September 25, 2011

My Newest Addition

When I first started my pattern drafting program, I was told that I would want to invest in a serger within 6 months. There was a part of me, though, that wanted to resist. I thought, people have been sewing intricate garments ages before the home serger was available, why do I need this expensive equipment? Little by little, I began to see how a serger would make my life easier. In particular, the princess seams from my latest unit made me see the light. How are you supposed to finish a curved and clipped seam on easily frayed fabrics without one?

When it came to purchasing one, I really had no idea what I needed. Years ago, I took a t-shirt class at a local sewing studio and was able to play around with a serger but other than that, I’ve had very limited time with one. Considering how expensive these little buggers are, this inexperience scared me. Do I buy the entry level ($250 – $300) machine and hope that it does everything I need or do I invest in a mid level ($500 – $1000) blindly? I considered used machines. The repair stores around me said that they rarely have a used machine for sale and craigslist/classifieds frightened me. I didn’t know what to look for and if I spent $150 – $200 on a machine that later needed to be repaired, I wouldn’t really be saving much. Also, who would show me how to thread it?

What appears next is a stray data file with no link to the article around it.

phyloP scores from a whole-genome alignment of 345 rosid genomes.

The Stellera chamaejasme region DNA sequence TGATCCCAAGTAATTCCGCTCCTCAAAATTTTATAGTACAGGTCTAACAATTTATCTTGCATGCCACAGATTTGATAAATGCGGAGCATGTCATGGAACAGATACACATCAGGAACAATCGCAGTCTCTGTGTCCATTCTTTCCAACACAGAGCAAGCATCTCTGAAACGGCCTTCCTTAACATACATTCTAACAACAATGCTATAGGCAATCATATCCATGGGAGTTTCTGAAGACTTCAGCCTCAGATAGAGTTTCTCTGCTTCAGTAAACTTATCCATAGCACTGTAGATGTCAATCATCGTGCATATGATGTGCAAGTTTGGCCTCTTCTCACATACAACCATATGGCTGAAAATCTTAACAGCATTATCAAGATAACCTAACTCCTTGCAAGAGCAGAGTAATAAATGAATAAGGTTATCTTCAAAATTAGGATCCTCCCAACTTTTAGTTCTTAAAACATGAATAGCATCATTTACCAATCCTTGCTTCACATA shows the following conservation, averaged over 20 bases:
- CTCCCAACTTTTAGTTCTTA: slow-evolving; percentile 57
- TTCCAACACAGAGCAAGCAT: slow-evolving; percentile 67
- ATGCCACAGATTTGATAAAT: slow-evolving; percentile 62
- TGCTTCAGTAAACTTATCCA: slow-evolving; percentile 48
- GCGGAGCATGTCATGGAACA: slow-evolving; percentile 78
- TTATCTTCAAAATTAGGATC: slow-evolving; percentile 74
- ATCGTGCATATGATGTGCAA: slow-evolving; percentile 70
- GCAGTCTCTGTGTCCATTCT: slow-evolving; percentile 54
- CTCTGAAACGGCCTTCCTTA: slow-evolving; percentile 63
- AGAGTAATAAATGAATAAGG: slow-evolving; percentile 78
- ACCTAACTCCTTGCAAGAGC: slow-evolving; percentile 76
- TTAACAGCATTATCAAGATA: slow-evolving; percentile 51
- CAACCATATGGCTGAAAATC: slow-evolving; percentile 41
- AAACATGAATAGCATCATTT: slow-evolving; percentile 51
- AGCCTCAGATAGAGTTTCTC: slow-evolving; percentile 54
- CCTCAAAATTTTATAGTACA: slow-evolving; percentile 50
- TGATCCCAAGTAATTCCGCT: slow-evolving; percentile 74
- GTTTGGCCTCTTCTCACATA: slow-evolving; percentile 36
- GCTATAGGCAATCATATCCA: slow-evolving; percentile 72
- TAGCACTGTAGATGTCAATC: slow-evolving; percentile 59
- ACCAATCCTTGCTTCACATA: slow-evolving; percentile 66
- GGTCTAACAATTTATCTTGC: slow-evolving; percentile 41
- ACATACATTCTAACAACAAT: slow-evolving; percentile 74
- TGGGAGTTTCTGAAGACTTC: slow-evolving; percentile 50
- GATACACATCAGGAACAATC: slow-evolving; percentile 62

Last week, I wandered into my local craft store only to find this machine in the window for $125. Rose, the owner, has been fixing up used machines to sell and all proceeds go to Rainbow Kids, a local nonprofit for local at-risk children. I can be confident that the machine has been recently serviced and is in working order and the best part is that they’ve agreed to teach me to thread the thing. If you happen to live in the area and are looking for a serger, there are a few more ready for sale!

The machine, a Singer 14u34b, is nothing fancy but reviews say that it is a workhorse. The machine can run 3 or 4 threads which means I don’t have coverstitch or 2 thread options but I don’t anticipate this being a problem. It has the capability of doing rolled hems but I’ll have to buy the throat plate since it was missing. All in all, I’m really happy with the purchase. I think it will serve me well and give me a chance to learn what it is that I need from a machine. Also, I can’t wait to try my hand at some knit fabrics!

Do you have a serger at home? What’s your favorite feature? Any advice to someone just learning?